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Lemme just say, I’m pretty proud of myself for finishing yet another photo book!  When I knew I had ankle surgery coming up, I started planning projects for myself to work on while I was recuperating.  I knew that I’d be off my feet for a while, and so I compiled a list of specific things I wanted to try to finish while I was confined to a chair or couch for most of the day.  One of those things was photo books.  I think I’ve mentioned it before, but I’ll say it again: I LOVE the end result of photo books, but I really dislike making them.  My kids love looking at them– and I love seeing them enjoying the books, too, so I grit my teeth and get them done.

In the time since my surgery, I’ve completed three photo books: Hersheypark 2015, Day in the Life 2019, and this book: Day in the Life 2018.  With the completion of this book, my DITL book set is completely caught up– I’ve been doing this project since 2013!  I am glad that I’ve made good use of this sitting-down time (and proud of myself for staying motivated) to accomplish these goals.

Here’s the cover of my 2018 DITL book:

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For this book, I used the beautiful digital papers from Karen Funk’s “A Fresh Start” paper kit.  It’s a smaller set of papers, but I had a lot of photos for this book (there are 106 included), so there were fewer spaces to fill.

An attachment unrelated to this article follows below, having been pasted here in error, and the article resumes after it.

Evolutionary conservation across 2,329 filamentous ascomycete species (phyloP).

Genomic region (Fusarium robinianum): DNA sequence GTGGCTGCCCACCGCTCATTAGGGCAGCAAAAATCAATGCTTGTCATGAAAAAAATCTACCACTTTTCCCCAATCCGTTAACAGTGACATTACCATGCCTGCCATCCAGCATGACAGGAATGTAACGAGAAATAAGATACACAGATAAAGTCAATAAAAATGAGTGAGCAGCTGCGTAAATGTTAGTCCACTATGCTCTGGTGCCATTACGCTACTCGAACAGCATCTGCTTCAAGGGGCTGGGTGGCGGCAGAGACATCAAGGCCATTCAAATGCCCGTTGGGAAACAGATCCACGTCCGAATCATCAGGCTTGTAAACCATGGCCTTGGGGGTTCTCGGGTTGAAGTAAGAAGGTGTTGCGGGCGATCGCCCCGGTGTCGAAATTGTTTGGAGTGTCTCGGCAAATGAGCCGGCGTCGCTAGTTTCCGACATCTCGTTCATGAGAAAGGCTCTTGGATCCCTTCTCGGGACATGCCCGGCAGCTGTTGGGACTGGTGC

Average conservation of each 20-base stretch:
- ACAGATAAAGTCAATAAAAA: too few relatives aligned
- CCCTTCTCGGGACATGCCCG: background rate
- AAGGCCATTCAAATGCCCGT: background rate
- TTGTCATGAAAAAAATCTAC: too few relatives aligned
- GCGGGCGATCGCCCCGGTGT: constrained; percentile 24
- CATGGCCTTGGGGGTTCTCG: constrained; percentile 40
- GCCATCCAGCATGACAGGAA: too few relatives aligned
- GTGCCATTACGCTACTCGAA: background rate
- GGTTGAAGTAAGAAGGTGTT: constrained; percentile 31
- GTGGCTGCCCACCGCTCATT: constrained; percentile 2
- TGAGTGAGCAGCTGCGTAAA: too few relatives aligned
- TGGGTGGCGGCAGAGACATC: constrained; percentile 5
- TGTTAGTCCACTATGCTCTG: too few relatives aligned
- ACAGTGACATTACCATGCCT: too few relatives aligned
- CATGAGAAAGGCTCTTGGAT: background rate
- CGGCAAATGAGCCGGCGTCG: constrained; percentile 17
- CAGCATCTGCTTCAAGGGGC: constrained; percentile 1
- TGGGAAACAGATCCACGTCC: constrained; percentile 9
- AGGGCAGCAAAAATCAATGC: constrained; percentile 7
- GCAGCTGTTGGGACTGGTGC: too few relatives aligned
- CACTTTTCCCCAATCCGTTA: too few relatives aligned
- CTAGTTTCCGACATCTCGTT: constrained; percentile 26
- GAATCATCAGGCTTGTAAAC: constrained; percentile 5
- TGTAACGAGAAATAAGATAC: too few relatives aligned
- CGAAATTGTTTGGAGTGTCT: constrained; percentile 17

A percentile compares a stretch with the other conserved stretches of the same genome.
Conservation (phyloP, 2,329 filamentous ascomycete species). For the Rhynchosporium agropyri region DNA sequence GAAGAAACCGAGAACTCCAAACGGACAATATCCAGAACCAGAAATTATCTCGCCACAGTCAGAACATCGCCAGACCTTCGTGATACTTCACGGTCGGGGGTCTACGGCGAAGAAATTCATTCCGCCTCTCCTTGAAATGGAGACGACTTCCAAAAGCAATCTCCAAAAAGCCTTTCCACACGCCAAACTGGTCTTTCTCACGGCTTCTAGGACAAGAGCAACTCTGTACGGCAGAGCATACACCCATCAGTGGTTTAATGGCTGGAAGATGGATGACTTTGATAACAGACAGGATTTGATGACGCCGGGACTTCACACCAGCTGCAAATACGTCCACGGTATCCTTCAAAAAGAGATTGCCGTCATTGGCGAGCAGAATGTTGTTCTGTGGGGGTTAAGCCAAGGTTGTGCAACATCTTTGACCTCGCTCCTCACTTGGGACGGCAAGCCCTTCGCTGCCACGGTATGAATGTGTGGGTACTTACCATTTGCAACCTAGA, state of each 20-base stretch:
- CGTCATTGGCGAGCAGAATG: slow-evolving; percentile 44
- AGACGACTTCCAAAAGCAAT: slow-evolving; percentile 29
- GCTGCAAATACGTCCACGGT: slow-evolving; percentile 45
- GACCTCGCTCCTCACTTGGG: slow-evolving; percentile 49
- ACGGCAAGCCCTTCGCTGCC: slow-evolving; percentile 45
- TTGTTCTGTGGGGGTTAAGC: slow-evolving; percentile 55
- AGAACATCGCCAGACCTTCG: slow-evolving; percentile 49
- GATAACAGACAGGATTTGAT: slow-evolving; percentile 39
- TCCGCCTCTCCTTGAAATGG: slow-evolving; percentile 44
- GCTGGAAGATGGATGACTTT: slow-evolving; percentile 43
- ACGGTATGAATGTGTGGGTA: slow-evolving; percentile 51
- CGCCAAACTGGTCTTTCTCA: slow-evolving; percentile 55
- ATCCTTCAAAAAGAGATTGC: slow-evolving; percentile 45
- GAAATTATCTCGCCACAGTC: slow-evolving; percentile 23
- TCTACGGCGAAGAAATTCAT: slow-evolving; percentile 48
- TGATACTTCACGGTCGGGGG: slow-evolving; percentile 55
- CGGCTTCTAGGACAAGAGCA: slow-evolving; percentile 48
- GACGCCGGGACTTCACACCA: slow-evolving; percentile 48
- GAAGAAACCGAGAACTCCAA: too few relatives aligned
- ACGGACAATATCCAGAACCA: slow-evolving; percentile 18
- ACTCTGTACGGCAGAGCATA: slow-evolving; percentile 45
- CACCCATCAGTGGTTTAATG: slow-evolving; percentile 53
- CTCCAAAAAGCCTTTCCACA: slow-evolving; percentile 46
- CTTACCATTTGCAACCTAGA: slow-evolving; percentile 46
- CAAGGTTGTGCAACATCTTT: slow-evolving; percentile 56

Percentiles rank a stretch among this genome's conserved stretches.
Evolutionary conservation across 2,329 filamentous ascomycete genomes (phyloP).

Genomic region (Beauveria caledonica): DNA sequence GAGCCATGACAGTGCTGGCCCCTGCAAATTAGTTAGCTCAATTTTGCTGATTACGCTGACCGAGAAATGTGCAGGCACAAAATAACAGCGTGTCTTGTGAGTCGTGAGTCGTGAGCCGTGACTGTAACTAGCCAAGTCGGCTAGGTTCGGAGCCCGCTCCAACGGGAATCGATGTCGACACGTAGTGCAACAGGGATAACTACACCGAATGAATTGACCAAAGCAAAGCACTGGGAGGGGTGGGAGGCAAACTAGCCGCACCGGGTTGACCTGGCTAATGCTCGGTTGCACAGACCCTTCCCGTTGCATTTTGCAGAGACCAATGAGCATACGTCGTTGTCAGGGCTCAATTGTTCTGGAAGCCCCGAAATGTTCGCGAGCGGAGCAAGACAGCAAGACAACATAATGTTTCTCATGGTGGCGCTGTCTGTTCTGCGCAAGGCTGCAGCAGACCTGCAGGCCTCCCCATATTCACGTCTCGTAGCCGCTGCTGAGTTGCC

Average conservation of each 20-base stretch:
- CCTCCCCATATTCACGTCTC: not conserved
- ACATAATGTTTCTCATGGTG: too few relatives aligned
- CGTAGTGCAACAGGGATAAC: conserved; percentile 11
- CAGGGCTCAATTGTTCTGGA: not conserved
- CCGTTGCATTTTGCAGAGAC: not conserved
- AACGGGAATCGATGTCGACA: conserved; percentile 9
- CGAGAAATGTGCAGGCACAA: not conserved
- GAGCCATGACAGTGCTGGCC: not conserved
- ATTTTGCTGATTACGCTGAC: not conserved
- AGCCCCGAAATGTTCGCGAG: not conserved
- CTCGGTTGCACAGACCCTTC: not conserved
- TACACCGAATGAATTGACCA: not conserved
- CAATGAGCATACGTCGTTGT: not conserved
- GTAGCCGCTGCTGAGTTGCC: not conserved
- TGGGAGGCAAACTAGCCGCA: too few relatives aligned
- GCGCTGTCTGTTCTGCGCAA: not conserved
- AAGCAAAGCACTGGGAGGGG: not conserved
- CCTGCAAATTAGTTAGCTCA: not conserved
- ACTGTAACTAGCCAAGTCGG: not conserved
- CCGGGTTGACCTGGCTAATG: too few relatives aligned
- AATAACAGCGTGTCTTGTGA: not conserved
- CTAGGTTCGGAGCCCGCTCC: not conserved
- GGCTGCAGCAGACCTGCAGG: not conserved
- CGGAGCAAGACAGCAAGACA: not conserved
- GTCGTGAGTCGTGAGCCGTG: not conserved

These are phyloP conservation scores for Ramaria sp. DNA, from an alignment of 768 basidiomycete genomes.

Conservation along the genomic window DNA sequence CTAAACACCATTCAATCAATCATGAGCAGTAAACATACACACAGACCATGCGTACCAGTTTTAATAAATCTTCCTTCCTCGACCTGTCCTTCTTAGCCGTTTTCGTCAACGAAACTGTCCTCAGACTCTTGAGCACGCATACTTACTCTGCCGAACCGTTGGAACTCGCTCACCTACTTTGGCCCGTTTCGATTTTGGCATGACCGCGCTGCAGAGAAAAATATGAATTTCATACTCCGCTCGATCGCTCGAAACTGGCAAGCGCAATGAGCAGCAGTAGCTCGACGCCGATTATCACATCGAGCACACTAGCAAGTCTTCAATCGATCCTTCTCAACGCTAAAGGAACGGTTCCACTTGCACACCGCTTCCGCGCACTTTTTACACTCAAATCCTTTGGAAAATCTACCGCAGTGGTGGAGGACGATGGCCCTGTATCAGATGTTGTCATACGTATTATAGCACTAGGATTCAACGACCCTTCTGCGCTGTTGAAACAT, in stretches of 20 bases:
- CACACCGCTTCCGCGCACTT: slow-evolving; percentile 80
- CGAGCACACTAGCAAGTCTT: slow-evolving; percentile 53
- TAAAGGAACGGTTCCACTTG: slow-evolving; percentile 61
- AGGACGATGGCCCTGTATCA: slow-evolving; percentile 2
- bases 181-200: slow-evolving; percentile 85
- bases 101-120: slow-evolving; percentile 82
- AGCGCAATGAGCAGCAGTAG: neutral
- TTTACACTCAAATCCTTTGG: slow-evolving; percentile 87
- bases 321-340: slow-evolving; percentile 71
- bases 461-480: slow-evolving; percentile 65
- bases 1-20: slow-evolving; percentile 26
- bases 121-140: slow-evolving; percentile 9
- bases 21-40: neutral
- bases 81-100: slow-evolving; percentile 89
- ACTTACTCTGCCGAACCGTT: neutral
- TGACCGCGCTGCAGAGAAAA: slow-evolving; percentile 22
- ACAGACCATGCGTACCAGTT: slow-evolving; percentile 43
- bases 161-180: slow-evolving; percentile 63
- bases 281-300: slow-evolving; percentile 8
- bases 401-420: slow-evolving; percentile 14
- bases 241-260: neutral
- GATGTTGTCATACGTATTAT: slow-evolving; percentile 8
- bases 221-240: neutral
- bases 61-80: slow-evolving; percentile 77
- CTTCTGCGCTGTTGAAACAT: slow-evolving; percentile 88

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There’s not much new to say about my process that hasn’t already been said…but that basic formula that I use made this book a quick finish, even with so many photos!

I thought it might be interesting to write down my process for planning the pocket pages in my 2019 album.  So while I was working through my April photos and stories (yes, I know it’s November…but life got busy!), I took some photos and wrote down my steps.

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1. Gather all the stuff. 

I’ve made a point to save bits and pieces: ticket stubs, business cards, name tags, programs, wristbands, etc. to include in this album.  I think physical memorabilia is really interesting.  In my album, I’m keeping a 12×12 page protector for each month to collect all these things in one place. I’ve also been using a free printable from Simple Stories (specifically a page from the February 2019 printable set) to collect some notes each month (I fell off this bandwagon during the summer, but I’m getting back on it this fall!  I’ve actually printed it out 12 times, duplex, so that I have it ready for each month).  It’s on this sheet that I record notes that don’t necessarily have specific dates associated with them: the things I’ve been listening to or watching, the foods that I’ve especially enjoyed throughout the month, and occasionally some notes about how I’ve felt during the month.

I spread out all of this stuff where I can see it easily, and I get out my computer and my planner to help me with the next step.

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2.  Make little paper notes. 

I’m a fairly visual/tactile planner, so I’ve found that it helps for me to start out with little slips of paper — one slip for each thing I want to include in my album.  Since I use a lot of PDF sewing patterns, I save the off-cut portions of the pages to use as scrap paper.  They’re usually oddly-shaped, so they’re perfect for tearing into little slips.